{Book Review} Splatterpunk #9: Edited By Jack Bantry & J.R. Park

Splatterpunk #9

Reviewed By Ben Walker

It’s back, and it’s brought a friend! Splatterpunk Zine, by far the best zine featuring splatterpunk stories, has teamed up with The Sinister Horror Company to bring you its 9th issue, with four bite-sized stories and a side helping of non-fiction. And it goes without saying that Dan Henk provides another great cover but I’ve said it anyway and I’m not going to edit it out so there.

So lets rifle through the contents and give some thoughts on it then. A quick editorial explains more about the partnership with Sinister Horror Co, after which you’re straight into Aaron Beat Up‘s guide to the apocalypse, a non-fiction piece about post-apocalyptic movies. I can’t say that my taste in these lines up exactly with Mr Beat Up’s, but it’s essentially a listicle, and if you agreed with everyone who wrote one of those your nose would be browner than the bottom of the vats in the Cadbury factory.

Next, it’s Jack Bantry‘s top 10 splatterpunk and extreme horror novels, with a lot of solid choices and a few I hadn’t heard of, so that’s something for the shopping list. Maybe I’ll agree with those choices afterwards and maybe I won’t but – look we went over this already didn’t we?

Patrick Lacey then gives us the first fiction piece with Performance Art, and my interest was piqued right from the title, as I’m a big fan of horror that infuses some kind of artform into the narrative. This gets off to a PETA-worrying start before delving into some torrid and eventually sinister depths of – well – performance art. There are slimy, shambling things, masked figures, and lots of half-seen horrors here, and while the lead character’s search for something new doesn’t offer many surprises, it’s a neat little tale with some effective, if well-worn, imagery.

Matt Shaw then brings you Blue, where sex and death mingle in an uncomfortably close way. It’s a short burst of weirdness with a messy climax, but it flashes around in time and that didn’t quite work for me. Ironically, for a story about sex gone wrong, it needed some better foreplay and shoots part of its load a bit too quickly.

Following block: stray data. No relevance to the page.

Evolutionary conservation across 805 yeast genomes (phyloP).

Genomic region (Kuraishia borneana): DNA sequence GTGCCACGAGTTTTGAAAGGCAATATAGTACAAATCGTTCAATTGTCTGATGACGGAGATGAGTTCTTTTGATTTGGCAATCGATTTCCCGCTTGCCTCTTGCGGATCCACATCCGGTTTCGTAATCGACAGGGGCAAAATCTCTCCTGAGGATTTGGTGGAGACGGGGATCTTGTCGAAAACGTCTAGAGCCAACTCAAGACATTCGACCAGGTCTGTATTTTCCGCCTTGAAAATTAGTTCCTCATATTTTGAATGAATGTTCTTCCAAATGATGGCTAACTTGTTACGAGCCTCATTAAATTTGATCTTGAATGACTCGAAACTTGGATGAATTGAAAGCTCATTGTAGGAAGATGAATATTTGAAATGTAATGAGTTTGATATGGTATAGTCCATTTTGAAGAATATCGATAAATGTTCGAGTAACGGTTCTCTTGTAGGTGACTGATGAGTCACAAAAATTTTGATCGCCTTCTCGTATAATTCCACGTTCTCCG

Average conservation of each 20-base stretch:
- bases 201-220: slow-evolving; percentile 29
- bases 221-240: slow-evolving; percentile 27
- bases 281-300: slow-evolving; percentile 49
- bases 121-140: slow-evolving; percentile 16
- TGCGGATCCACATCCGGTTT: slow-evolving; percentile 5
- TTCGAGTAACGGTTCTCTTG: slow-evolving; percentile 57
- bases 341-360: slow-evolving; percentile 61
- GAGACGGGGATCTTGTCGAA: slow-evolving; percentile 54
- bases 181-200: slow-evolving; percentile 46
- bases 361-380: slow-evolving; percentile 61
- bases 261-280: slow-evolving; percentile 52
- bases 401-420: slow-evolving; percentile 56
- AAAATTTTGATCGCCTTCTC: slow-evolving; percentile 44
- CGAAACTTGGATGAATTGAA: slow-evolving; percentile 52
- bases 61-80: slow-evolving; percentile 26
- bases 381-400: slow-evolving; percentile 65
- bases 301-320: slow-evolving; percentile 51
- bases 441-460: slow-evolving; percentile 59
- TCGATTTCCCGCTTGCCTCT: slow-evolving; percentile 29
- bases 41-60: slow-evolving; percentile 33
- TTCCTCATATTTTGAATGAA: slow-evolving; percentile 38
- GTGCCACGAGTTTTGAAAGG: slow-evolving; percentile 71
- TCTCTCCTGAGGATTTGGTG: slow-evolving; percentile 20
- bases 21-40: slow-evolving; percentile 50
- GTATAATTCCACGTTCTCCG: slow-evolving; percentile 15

Then Daniel Eaves offers to Scratch that Itch, and you’d think from the title that this would be another bit of rueful rumpy-pumpy, but no, this is one of those “mind of a killer” stories. There are a few digs at societal norms as the lead character’s mind deteriorates alongside an itch which causes them to become what they say they’re not. This one was a bit too by the numbers, none of the outbursts were that disturbing or horrific, or even blackly funny, it just rolls along with things going ever more wrong, which I was kind of indifferent to seeing as the side characters never rise above much more than casual observers, and the lead is just a means of delivery for unpleasantness that doesn’t entertain.

Jack Bantry then steps back in to lay himself bare in an interview which gives you a nice potted history of the zine. This should be interesting if you’re new to the zine, and there a few some peeks behind the curtain at the editor-creator himself too.

Rounding things out is CM Franklyn‘s Cunt, out to offend from word one and doing a pretty good job of it along the way. It’s a foul-mouthed tale of a foul-mouthed girl in a foul city where sex and murder are everyday happenings. This is a lot more experimental in style and language than the other stories, which makes it a stand-out, despite it being hard going at times. There are some gleefully rude turns of phrases as well as gory scenes, and above all else, it has what I’d say is a true punk rock spirit, a fuck ’em all attitude as the lead character tries to exist alongside the filth that makes her so angry.

In summary then, splatterpunk’s not dead after all, and this zine proves it.

Splatterpunk #9

Splatterpunk Zine is back!

In the tradition of zines from the 1980s/90s comes the brainchild of author Jack Bantry. Splatterpunk Zine caused quite a stir in the horror world, and with the help of the Sinister Horror Company it’s back!

It returns with issue 9, and is co-edited by Sinister’s very own J. R. Park. The zine features new fiction from Patrick Lacey, Matt Shaw, CM Franklyn and Daniel Eaves. Art from Dan Henk, Robert Elrod and Jorge Wiles. Plus A Guide to the Apocalypse by Aaron Beat Up, Bantry’s Top Ten Splatterpunk & Extreme Horror Novels and more…

Cover design by Mike Dickinson, illustration by Dan Henk.

You can buy Splatterpunk #9 from The Sinister Horror Company

Ben Walker

Ben got a taste for terror after sneaking downstairs to watch The Thing from behind the sofa at age 9. He’s a big fan of extreme & bizarre horror and well as more psychological frights, and most things in between. When he’s not reading, he’s writing, and when he’s not writing he’s on twitter @BensNotWriting or reviewing books on his YouTube channel, BLURB.

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